Despite the difficult match programme, results have been good, with four wins and three defeats. The penalty shoot out win over the current Italian Champions Juventus will live long in the memory of the Blues who woke up in the early hours to see young John Stones score a superb spot kick, moments after Pirlo had put his chance wide of Tim Howard’s right post. And despite the defeat to Madrid, the second half performance offered a glimpse of what is to follow under the guidance of Martinez.

A number of players have clearly relished the managerial change and this has shown in their performances. Tim Howard, Bryan Oviedo and Nikica Jelavic have all experienced fabulous pre-season campaigns. Sylvain Distin, Phil Jagielka and Kevin Mirallas have continued their excellent form from the end of last season, while Steven Naismith and Ross Barkley have enjoyed a fresh start under new management and both have grabbed the opportunity to impress with both hands.

Martinez is determined to utilise the excellent Academy at Finch Farm and is not afraid to put his faith in youth. Ross Barkley and John Stones appear to be the first to benefit, but others will be given chance to impress, especially with a strong generation of players graduating from the Alan Irvine led Academy. Everton had five players in the England u20 World Cup squad and John Lundstrum, Luke Garbutt and Chris Long will be eager to join Barkley and Stones in the first team squad. Martinez is looking to establish an “Everton way” and all teams will follow a similar tactical approach. This is already evident with the U21 team playing the same 4-3-3 formation, in their opening league fixture, as the first team used throughout the majority of pre-season.

However unlike Moyes, Martinez is not rigid in his tactical approach. Already in the pre-season games Roberto has switched to a 3-4-3 formation, allowing two of Everton’s most dangerous attacking players, Baines and Coleman, to push further forward, safely in the knowledge that the Blues are covered defensively with three centre backs. This level of flexibility will allow Everton to adapt their game depending on the opposition or the situation and should reduce the possibility of sides developing a single strategy to nullify the Blues attacking intent.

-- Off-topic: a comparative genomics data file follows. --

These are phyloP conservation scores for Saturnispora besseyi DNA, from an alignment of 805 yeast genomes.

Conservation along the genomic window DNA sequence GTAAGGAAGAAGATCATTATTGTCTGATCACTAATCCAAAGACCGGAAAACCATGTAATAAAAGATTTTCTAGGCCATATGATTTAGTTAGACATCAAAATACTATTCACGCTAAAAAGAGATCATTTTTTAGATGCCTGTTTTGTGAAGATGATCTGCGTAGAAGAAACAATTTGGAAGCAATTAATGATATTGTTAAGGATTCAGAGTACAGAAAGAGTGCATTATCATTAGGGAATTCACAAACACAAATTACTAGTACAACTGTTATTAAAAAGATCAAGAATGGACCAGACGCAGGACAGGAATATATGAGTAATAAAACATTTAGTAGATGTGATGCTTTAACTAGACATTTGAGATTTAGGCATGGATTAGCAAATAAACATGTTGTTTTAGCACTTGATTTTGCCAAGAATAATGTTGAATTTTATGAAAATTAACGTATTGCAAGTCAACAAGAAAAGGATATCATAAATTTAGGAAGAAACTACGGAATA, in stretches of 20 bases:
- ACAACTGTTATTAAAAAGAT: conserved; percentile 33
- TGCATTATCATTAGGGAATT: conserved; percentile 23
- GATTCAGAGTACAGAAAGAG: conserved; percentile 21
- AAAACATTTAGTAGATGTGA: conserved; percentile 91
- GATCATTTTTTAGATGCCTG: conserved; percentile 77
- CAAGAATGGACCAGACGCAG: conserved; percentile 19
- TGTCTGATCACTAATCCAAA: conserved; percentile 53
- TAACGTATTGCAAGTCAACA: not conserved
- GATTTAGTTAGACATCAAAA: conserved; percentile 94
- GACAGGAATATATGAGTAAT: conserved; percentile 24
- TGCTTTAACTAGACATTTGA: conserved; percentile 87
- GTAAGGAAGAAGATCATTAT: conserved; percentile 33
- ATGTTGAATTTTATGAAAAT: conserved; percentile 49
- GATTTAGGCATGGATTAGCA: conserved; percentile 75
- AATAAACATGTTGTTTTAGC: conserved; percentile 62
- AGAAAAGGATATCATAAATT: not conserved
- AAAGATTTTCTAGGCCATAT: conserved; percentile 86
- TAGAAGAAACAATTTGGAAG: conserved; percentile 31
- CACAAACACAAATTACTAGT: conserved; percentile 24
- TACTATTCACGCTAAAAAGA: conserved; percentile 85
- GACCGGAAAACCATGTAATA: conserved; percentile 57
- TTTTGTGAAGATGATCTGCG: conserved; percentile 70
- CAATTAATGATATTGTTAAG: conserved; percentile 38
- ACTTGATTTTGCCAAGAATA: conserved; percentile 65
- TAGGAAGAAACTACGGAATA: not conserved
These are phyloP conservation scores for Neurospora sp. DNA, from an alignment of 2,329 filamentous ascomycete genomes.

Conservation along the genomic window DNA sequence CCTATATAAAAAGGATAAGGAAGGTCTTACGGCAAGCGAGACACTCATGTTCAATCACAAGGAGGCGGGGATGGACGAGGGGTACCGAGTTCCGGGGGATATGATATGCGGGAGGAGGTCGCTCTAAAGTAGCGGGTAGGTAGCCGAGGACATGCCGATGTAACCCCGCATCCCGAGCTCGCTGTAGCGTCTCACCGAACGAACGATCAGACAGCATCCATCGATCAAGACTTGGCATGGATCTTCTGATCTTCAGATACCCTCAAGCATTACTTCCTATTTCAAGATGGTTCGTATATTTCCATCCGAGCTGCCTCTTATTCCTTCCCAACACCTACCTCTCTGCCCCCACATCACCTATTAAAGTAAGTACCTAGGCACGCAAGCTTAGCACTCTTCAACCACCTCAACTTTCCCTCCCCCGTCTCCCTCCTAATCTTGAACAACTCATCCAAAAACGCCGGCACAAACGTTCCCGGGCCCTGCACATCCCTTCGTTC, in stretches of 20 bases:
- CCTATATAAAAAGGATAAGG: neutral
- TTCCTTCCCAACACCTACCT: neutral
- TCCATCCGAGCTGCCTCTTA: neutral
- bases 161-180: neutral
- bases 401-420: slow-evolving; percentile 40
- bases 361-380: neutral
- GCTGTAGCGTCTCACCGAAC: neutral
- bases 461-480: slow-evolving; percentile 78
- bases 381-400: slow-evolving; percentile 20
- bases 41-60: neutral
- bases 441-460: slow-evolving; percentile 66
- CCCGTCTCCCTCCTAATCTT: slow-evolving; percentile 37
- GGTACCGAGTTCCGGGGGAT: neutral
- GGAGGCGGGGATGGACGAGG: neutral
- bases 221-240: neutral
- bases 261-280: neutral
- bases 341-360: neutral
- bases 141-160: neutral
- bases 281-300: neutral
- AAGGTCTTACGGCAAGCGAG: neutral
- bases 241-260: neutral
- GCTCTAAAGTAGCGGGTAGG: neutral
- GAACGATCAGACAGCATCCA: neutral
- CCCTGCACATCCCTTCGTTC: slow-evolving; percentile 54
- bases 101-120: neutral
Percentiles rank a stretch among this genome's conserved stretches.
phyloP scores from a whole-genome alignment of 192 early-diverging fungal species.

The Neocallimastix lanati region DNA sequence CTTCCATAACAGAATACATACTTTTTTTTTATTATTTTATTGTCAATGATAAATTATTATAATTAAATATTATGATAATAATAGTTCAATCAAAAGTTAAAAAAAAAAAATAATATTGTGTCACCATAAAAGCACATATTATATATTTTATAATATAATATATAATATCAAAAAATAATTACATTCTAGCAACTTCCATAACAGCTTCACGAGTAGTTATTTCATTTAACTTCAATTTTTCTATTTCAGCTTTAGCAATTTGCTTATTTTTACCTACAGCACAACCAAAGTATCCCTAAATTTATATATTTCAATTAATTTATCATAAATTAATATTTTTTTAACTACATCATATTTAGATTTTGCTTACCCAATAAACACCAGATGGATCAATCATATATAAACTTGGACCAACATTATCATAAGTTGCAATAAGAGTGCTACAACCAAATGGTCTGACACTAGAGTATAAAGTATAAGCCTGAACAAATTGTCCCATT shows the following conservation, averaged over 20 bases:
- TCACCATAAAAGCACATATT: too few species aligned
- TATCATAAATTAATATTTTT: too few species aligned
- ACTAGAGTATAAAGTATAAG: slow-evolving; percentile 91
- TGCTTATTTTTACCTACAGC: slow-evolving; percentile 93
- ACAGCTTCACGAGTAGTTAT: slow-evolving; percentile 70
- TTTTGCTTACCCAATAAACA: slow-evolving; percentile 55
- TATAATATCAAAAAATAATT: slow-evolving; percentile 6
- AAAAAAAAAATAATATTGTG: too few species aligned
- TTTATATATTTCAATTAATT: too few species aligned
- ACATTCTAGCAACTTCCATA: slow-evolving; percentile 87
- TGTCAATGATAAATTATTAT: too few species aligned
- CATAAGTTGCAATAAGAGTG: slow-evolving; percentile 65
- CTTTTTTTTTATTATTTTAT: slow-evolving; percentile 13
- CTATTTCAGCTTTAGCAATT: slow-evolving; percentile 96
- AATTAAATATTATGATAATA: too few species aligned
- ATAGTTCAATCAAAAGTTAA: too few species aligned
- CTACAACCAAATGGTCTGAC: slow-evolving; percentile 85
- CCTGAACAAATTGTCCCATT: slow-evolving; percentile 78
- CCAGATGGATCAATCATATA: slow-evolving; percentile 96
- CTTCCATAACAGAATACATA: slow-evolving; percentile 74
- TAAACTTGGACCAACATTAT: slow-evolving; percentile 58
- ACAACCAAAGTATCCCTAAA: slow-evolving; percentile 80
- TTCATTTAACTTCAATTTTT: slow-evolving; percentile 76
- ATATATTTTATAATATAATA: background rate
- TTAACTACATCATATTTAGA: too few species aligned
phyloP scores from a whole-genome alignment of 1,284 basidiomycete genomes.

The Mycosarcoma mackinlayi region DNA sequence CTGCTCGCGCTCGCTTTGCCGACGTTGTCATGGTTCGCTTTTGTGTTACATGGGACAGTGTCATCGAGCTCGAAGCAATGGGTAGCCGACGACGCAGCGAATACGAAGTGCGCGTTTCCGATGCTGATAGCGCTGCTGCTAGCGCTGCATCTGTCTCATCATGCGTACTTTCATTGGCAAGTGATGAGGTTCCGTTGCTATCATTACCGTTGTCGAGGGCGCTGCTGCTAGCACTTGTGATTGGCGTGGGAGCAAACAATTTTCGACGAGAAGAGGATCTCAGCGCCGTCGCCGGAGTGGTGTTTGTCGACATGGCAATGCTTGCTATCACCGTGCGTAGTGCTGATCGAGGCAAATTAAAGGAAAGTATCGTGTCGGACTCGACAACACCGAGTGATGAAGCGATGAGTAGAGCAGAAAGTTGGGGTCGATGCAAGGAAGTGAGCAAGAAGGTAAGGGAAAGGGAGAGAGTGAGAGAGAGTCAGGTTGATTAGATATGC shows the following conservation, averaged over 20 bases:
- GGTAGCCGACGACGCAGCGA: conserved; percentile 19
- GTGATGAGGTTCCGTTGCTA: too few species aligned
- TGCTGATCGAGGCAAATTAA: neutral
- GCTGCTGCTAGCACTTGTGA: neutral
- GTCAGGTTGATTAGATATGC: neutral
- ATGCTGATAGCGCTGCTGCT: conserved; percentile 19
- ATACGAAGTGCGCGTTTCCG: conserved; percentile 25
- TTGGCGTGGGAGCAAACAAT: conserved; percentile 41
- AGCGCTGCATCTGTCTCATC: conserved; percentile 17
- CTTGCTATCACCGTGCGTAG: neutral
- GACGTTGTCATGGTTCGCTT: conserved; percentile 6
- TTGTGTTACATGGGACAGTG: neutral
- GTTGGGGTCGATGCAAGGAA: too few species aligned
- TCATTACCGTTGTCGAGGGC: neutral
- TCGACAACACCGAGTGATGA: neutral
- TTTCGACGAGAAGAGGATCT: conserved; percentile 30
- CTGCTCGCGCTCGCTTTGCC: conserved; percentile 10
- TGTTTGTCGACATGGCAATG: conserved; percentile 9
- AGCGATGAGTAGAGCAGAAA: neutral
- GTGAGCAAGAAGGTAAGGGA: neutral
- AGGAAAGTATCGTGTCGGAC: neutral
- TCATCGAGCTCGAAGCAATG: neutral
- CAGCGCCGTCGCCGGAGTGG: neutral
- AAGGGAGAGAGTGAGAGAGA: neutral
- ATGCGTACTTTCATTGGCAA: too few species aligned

It has certainly been one of the most fascinating summers for a number of years and as the season kicks off on Saturday, Evertonians will look forward to the campaign full of hope and aspiration. Bill Kenwright was quick to tell the press that his new manager had promised him Champions League football and it is that level of ambition that has driven Everton through pre-season and into the new Premier League season.


2 thoughts on “The Martinez revolution, analysis of Everton’s pre-season

  1. Nice, balanced, positive summing-up of the pre-season. I think Evertonians are, indeed, fired up with hope and aspiration as you say.

    Many thanks, Mr Moyes, for all the building and stabilising over 11 years, but we are now moving forward with more gusto…..

    I just can’t wait until Roberto has fine-tuned a winning “Everton way” and the glory days come back to cheer us all up!!!!!

  2. Totally agree……..With Gibbo’s scare, and remembering the loss of players to injury last year, let’s hope patience is the watch word!

    If Kone’s presence or Martinez’ motivation or tactics make Jelavic click – brilliant. If Oviedo, Barkley and Stones are allowed to flourish – even better.

    Martinez and Everton are a match made in heaven. He’s benefitted from Moyes’ squad and team ethic, so I would say evolution not revolution is the best description.

    Sin Miedo & NSNO